While appreciating that the term ‘value for money’ is having a determinedly reduced impact in today’s motoring scene, writes Iain Robertson, one brand, at least, intends to re-educate the market, and it should be praised for it
WHILE Ssangyong might look and sound almost unpronounceable, its products present a good value stance that is eminently understandable. Hailing from South Korea, but owned by an Indian conglomerate, Mahindra and Mahindra, the company has assailed us in the past with a raft of unusual, but perfectly palatable motorcars, most of which can boast four-wheel-drive. Bear in mind that Ssangyong is over fifty years old and South Korea’s longest established carmaker.
Okay, the interior plastics are a bit low rent, but if you are trawling around the boondocks, whether for fun or because your work demands it, the chances are that you will be unconcerned about the tactility elements, but more in tune with the washability aspects. While the company’s past has been a bit etch-a-sketch, its future is looking somewhat more assured, and the rest of the products in its line-up, like the latest Tivoli (crossover), Korando (SUV), Rexton (SUV) and Turismo (MPV), are all worthy of consideration. Rest assured, I have no qualms with any of them.
An unfortunate choice of names, probably because car names are mostly registered already to the rest of the industry (which is why they have to stick increasingly to a blend of old and comprehensively made-up alternatives), means that the company’s pick-up truck range (basically, what you see here) is also called Korando, albeit with a Sports soubriquet. As it happens, the model is a four-door, or double-cab, version, which is probably the most practical of them all and had become the most in-demand body type, when company car users were able to declare only a negligible amount of car tax on them.
While the IRS loophole no longer exists, the Benefit-In-Kind (BIK) aspect, should your business be acquiring the vehicle, is still lower than for an equivalent family car, or SUV for that matter. However, the practicality of a spacious cab, with a fairly accommodating lined boot and go-anywhere capabilities are beneficial to a surprisingly large number of potential businesses as well as private buyers and, naturally, the range of leasing options is broad. What makes the offer even more attractive is a base-line price tag of just £14,495, rising to a still affordable £18,195 (albeit before VAT is applied). This is seriously cheap motoring.
Even the more than slightly kitsch ‘camo’ version, equipped with standard roof rails and 18-inch alloy wheels, is a mere £19,195 (plus VAT) and, bear in mind, all Ssangyongs come with a limitless, five-year warranty as part of the deal. Thanks to decent, independent suspension (including coils on the rear axle), the Korando Sports can be loaded like a truck (one tonne payload), but driven like a car.
Powered by a Mercedes-Benz originated 2.0-litre turbo-diesel engine that develops a meaty 155bhp and a sensible 265lbs ft of torque, neither towing (up to 2.7 tonnes), nor mountain climbing, present insurmountable difficulties to the truck. It drives through a choice of 6-speed manual or 5-speed Merc auto-box. Its top speed is given as 107mph, with the 0-60mph dash being covered in around 13.0 seconds, and it is not merely a refined package, but it is perfectly wieldy around town, despite its near 5.0-metres length, thanks to a moderately tight turning circle. Its CO2 rating is 199g/km and the Official Combined fuel return is stated as 37.7mpg (35.3mpg for the automatic), which is close enough to an actual figure of around 32mpg.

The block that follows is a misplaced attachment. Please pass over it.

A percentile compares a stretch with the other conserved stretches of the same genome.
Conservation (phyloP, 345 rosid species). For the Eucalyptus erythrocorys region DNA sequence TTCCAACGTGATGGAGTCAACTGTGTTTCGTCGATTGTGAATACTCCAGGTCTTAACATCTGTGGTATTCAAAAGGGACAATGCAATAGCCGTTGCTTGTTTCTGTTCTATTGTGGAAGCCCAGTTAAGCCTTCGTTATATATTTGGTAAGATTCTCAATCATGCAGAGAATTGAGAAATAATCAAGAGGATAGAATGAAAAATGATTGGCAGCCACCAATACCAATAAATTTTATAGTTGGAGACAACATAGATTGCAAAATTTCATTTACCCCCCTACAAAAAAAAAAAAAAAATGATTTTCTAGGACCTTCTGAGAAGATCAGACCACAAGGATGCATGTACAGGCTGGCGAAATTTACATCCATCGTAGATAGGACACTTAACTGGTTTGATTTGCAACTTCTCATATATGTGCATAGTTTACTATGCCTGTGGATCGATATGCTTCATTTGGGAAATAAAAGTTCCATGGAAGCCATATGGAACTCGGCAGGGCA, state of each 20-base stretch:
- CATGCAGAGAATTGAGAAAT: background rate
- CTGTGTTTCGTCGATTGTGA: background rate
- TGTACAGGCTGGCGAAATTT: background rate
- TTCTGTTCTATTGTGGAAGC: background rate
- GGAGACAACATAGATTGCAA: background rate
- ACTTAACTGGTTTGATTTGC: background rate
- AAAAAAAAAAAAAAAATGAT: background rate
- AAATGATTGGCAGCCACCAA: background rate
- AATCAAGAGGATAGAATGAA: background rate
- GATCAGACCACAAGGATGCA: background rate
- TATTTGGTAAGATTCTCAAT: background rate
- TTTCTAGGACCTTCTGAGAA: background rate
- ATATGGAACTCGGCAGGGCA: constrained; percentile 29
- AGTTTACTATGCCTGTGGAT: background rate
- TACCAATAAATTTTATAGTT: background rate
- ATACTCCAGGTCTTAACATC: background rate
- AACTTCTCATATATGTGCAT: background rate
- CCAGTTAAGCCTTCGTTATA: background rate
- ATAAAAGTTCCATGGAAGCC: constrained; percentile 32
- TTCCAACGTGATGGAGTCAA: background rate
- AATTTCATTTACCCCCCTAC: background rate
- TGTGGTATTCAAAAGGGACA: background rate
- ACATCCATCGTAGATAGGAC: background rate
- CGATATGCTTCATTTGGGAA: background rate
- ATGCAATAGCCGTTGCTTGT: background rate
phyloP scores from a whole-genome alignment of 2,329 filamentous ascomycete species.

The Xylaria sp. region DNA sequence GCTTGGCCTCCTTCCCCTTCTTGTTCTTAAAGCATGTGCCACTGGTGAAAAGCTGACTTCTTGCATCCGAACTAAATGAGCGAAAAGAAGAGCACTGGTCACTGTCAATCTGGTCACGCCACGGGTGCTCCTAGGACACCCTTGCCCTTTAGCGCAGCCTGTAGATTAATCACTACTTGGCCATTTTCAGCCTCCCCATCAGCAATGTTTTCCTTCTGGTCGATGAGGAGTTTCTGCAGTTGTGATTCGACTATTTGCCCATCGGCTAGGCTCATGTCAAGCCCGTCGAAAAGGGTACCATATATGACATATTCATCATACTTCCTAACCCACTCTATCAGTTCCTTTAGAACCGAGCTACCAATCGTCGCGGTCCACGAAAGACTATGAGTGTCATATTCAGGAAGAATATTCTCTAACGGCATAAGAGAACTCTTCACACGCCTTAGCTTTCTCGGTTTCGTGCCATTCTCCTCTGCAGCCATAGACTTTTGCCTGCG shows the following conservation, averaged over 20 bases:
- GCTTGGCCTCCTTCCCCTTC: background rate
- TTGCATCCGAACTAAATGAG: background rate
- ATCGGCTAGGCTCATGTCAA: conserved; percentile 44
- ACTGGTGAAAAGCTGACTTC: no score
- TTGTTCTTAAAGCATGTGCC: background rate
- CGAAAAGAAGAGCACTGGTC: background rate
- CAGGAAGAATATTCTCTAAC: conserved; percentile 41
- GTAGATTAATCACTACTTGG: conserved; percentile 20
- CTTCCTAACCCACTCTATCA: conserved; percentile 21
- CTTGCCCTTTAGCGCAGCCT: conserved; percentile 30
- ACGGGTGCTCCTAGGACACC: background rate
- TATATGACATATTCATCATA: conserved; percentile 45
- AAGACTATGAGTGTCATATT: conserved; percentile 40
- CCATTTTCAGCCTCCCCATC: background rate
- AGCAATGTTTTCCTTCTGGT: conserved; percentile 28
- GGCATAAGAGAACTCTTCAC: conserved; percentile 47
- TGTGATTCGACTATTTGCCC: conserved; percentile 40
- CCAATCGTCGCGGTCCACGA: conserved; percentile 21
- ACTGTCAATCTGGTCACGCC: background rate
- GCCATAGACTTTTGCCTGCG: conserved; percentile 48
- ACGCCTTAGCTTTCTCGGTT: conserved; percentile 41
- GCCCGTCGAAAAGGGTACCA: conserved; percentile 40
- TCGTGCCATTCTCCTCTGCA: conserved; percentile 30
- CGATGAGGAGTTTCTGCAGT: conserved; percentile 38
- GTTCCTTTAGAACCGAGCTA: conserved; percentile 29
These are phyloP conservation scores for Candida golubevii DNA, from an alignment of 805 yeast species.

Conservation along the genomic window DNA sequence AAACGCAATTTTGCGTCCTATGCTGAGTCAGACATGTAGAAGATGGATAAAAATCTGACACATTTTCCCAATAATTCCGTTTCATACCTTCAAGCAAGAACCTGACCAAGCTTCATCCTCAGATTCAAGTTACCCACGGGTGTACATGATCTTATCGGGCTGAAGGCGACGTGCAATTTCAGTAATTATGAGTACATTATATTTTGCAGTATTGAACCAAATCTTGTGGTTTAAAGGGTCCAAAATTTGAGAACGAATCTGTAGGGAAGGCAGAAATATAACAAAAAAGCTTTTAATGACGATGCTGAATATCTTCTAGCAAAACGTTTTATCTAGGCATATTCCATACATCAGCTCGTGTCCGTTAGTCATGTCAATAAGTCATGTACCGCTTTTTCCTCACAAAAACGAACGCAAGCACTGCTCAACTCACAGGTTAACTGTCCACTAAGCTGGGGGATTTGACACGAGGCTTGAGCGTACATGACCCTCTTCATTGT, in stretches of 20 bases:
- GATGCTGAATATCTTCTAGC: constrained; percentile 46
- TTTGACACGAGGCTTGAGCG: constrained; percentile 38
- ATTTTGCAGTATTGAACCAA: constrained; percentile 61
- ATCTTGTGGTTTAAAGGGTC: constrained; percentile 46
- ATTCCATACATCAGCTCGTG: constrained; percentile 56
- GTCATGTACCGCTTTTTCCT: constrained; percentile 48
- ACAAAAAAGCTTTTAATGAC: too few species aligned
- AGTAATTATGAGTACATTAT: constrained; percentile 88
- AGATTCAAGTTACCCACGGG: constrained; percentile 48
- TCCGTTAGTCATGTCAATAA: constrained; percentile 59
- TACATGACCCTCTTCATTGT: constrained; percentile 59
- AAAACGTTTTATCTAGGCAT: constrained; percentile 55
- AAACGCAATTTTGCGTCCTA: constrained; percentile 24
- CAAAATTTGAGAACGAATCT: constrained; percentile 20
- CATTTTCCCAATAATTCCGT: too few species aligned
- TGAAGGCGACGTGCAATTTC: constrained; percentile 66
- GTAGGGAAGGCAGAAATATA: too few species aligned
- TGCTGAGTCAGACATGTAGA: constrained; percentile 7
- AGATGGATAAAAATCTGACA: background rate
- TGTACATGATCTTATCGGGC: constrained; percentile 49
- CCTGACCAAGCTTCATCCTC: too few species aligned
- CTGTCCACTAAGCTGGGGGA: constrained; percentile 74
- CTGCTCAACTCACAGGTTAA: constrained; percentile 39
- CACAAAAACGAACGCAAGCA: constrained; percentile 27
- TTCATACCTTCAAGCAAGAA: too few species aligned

If you can tolerate the stares from driving around like Rambo, you could be semi-concealed behind the tinted glazing, luxuriating in climate-controlled comfort, while listening to a moderate quality stereo system. The hide-wrapped tiller helps you to twirl the power-assisted steering wheel so that you do not need to be bristling with muscles, fake-tan, or personal camo make-up. As the special version is based on the top-spec EX model, leather upholstery (do not expect Audi-grade skins), a powered driver’s seat, heated, folding and electrically operated door mirrors, as well as rear parking sensors, add to a sense of occasion.
For a perfectly serviceable runabout, possessing a durable warranty (not that you would need it), sold at a bargain basement price, the Korando Sports should be on loads of journey-takers’ lists, not just from the farming community. It receives a solid score from me for its overall competence.
Our man behind the wheel…
Iain P W Robertson has been a fixture of the British and international motoring scene for more than forty years. He is also an exponent of the travel scene and understands driving holidays only too well. Always opinionated but frequently balanced in his views, he is open to receiving enquiries from readers and he will respond. Iain is over 50, likes dogs and drives a Skoda, out of choice.